The AI-driven bot is available on both WhatsApp and Facebook Messenger, and users have the option to receive premier league updates and weather forecasts at no extra cost. It also supports multiple languages including English, French, and Portuguese.
Since its launch last year, Leo has won several awards, including the Euromoney Award. When explaining how businesses are using Facebook to connect better with their customers, Mark Zuckerberg used Leo as an illustration at Facebook F8 event in May 2018 saying:
“Leo is doing incredible things”.
Big words, right? As of February 2019, Leo AI bot was boasting over one million subscribers across 17 African countries.
ChatBanking – Barclays Africa (Absa)
Barclays Africa (Absa) launched ChatBanking on WhatsApp two years ago to connect with customers through their conversational channels of choice rather than traditional SMS or email. ChatBanking uses artificial intelligence to answer simple questions posted by customers while allowing customers to bank seamlessly within their preferred social media app wherever they are.
The AI chatbot enables customers to check their bank balance, make payments to friends, view mini-credit reports and even purchase electricity bundles and airtime from the convenience of a conversational interface.
Last year, Absa said that it has more than 10, 000 customers registered on the service adding that in the first 20 days since launch, the bank received more than 300, 000 messages from customers using the platform. The bank also has a similar service on Facebook Messenger.
Founded by Nati Gossaye in Ethiopia, LangBot is quite different from the flock. With most chatbots focusing on customer care, Langbot’s primary function is language teaching and learning. The gamification and AI-powered bot allow schools, teachers or publishers to easily create AI chatbots which act as personal language tutors that teach or prepare learners for tests using content they create on the platform.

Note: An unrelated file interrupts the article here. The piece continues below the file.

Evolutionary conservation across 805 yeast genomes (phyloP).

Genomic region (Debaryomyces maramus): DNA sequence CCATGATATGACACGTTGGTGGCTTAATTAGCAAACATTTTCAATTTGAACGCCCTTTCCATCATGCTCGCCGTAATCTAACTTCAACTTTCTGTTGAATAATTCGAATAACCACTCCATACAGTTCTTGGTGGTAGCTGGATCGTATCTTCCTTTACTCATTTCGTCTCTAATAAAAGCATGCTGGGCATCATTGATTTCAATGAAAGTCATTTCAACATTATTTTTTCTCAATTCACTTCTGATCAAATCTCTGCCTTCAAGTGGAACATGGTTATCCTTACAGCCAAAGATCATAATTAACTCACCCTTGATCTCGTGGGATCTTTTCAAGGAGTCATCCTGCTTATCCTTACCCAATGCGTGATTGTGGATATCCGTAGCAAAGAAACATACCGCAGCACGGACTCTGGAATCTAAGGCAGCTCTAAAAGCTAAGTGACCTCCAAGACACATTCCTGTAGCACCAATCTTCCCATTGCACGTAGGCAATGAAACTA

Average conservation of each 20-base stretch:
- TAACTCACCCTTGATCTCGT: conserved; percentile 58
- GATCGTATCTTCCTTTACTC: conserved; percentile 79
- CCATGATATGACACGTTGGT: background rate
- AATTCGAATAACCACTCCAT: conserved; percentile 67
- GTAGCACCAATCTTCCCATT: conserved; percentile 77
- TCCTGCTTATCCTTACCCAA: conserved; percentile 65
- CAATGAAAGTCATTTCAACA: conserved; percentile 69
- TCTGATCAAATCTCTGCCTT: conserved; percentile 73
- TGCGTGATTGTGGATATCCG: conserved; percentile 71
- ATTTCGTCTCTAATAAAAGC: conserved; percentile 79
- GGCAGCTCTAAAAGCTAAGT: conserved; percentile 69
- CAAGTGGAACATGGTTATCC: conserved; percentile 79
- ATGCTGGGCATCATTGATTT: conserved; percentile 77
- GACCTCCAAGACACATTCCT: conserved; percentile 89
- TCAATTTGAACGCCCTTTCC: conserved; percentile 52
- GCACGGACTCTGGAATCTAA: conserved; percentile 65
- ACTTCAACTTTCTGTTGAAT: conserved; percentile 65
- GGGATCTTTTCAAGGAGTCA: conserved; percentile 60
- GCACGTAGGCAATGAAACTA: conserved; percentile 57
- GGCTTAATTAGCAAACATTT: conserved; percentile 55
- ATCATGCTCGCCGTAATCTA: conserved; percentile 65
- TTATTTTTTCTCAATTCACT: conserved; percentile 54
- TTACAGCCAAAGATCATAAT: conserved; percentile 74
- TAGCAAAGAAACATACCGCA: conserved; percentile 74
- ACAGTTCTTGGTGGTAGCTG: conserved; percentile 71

LangBot provides teachers with essential tools they need to develop their own lessons or plans and give personalized language teaching and testing to students. It is currently accessible via Facebook Messenger, and supports French and English languages.
AI-powered chatbots are gaining popularity among top companies in Africa mainly because of their ability to automate operations and provide more friction-less customer service. However, chatbots lack human touch such as empathy and some users may perceive it as distant or cold.
Security of user’s data is another key issue about AI chatbots. The fear that this data may be misused raises privacy concerns among users and may reduce acceptance among customers. A new report about the use of bots on Telegram says that adding a bot to a chat or channel undermines its security, potentially making it easier for a third party to intercept messages.
Nevertheless, AI-based chatbots are going big all around the African continent as companies continue to use them to help with day-to-day tasks unique to Africa.